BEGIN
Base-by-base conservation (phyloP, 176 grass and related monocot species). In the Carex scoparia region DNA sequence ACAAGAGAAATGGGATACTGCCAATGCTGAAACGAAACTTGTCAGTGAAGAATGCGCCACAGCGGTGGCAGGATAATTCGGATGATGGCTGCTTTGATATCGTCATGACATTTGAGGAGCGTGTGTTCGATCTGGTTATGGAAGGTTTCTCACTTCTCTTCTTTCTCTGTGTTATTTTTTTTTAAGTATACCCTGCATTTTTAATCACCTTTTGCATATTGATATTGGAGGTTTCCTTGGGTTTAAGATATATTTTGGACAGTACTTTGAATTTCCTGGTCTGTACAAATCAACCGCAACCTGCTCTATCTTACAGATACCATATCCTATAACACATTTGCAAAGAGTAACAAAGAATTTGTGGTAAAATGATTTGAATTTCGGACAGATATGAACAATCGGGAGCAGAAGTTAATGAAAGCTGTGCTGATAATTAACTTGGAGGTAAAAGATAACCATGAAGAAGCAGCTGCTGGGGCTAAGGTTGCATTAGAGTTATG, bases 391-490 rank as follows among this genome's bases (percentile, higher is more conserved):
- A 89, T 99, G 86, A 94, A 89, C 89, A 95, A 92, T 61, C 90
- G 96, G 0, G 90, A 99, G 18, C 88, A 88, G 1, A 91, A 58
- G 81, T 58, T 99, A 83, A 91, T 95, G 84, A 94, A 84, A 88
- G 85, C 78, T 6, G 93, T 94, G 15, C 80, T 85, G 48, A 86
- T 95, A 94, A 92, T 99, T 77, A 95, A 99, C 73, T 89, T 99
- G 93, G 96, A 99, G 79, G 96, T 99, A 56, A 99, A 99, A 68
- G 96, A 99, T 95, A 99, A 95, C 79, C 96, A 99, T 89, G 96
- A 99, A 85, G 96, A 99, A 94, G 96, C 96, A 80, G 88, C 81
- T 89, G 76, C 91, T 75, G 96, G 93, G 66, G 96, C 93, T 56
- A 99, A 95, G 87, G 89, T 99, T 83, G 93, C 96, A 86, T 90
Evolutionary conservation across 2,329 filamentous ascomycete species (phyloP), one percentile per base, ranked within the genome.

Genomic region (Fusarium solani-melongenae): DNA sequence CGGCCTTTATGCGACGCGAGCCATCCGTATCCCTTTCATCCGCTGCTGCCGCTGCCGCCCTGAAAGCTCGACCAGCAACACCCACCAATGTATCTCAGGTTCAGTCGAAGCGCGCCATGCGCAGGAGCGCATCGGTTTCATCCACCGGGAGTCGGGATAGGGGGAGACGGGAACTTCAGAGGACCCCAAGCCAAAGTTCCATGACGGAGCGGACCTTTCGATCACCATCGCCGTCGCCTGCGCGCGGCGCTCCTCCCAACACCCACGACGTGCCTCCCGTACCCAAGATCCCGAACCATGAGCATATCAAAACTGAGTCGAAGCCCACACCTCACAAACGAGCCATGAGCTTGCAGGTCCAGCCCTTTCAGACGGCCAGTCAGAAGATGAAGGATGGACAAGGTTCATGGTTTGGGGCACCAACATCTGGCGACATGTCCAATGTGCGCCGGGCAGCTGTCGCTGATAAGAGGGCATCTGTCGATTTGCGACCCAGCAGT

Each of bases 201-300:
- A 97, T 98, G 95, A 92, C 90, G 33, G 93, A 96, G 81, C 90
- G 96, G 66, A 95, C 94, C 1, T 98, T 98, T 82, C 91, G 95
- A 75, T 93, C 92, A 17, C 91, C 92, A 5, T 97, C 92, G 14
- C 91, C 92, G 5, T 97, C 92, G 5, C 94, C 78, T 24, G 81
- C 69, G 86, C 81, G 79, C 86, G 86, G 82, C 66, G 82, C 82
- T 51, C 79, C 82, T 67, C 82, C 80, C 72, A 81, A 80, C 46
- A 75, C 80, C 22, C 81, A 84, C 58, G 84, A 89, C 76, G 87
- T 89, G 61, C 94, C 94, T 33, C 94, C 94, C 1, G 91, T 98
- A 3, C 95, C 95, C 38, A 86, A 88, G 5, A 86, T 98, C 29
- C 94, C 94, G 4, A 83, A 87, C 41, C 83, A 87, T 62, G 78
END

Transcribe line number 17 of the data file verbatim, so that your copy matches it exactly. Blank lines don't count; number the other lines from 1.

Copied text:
- A 75, T 93, C 92, A 17, C 91, C 92, A 5, T 97, C 92, G 14